Oracle8i JDBC Developer's Guide and Reference
Release 3 (8.1.7)

Part Number A83724-01


Solution Area



Go to previous page Go to beginning of chapter Go to next page

Data Sources

The JDBC 2.0 extension API introduces the concept of data sources, which are standard, general-use objects for specifying databases or other resources to use. Data sources can optionally be bound to Java Naming and Directory Interface (JNDI) entities so that you can access databases by logical names, for convenience and portability.

This functionality is a more standard and versatile alternative to the connection functionality described under "Open a Connection to a Database". The data source facility provides a complete replacement for the previous JDBC DriverManager facility.

You can use both facilities in the same application, but ultimately developers will be encouraged to use data sources for their connections, regardless of whether connection pooling or distributed transactions are required. Eventually, Sun Microsystems will probably deprecate DriverManager and related classes and functionality.

For further introductory and general information about data sources and JNDI, refer to the Sun Microsystems specification for the JDBC 2.0 Optional Package.

A Brief Overview of Oracle Data Source Support for JNDI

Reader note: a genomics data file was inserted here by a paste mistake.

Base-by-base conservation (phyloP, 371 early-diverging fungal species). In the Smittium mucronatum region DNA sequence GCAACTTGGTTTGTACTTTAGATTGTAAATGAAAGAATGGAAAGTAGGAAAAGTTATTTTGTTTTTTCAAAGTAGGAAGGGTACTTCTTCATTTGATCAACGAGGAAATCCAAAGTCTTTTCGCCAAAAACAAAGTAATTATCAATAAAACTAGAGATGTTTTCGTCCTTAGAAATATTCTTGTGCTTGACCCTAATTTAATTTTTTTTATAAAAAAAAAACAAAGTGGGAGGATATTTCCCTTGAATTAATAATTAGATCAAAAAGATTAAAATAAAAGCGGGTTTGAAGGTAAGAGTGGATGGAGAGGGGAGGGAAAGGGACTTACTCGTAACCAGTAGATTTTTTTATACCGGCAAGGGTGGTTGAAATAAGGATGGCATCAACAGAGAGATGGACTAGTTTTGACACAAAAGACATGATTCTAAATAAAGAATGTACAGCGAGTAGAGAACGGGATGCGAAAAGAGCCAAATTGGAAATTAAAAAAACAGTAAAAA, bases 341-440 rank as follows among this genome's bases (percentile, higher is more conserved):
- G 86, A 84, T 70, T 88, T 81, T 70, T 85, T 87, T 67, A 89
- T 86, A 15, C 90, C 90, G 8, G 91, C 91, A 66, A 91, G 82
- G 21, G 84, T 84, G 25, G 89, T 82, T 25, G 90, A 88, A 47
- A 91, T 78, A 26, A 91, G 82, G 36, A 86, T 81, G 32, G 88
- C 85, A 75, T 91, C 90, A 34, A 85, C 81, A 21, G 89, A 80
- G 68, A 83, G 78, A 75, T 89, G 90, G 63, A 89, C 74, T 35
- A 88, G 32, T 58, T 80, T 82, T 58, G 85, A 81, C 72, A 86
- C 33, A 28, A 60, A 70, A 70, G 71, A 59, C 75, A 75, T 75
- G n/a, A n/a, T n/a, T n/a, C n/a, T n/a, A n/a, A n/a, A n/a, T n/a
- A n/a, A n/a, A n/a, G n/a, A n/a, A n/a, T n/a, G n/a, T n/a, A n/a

The standard Java Naming and Directory Interface, or JNDI, provides a way for applications to find and access remote services and resources. These services can be any enterprise services, but for a JDBC application would include database connections and services.

JNDI allows an application to use logical names in accessing these services, removing vendor-specific syntax from application code. JNDI has the functionality to associate a logical name with a particular source for a desired service.

All Oracle JDBC data sources are JNDI-referenceable. The developer is not required to use this functionality, but accessing databases through JNDI logical names makes the code more portable.


Using JNDI functionality requires the file to be in the CLASSPATH. This file is included in the Oracle database plus JServer option product CD, but is not included in the and files. You must add it to the CLASSPATH separately. (You can also obtain it from the Sun Microsystems Web site, but it is advisable to use the version from Oracle, because that has been tested with the Oracle drivers.)  

Data Source Features and Properties

"First Steps in JDBC" includes sections on how to use the JDBC DriverManager class to register driver classes and open database connections. The problem with this model is that it requires your code to include vendor-specific class names, database URLs, and possibly other properties, such as machine names and port numbers.

With JDBC 2.0 data source functionality, using JNDI, you do not need to register the vendor-specific JDBC driver class name, and you can use logical names for URLs and other properties. This allows your application code for opening database connections to be portable to other environments.

Data Source Interface and Oracle Implementation

A JDBC data source is an instance of a class that implements the standard javax.sql.DataSource interface:

public interface DataSource
   Connection getConnection() throws SQLException;
   Connection getConnection(String username, String password)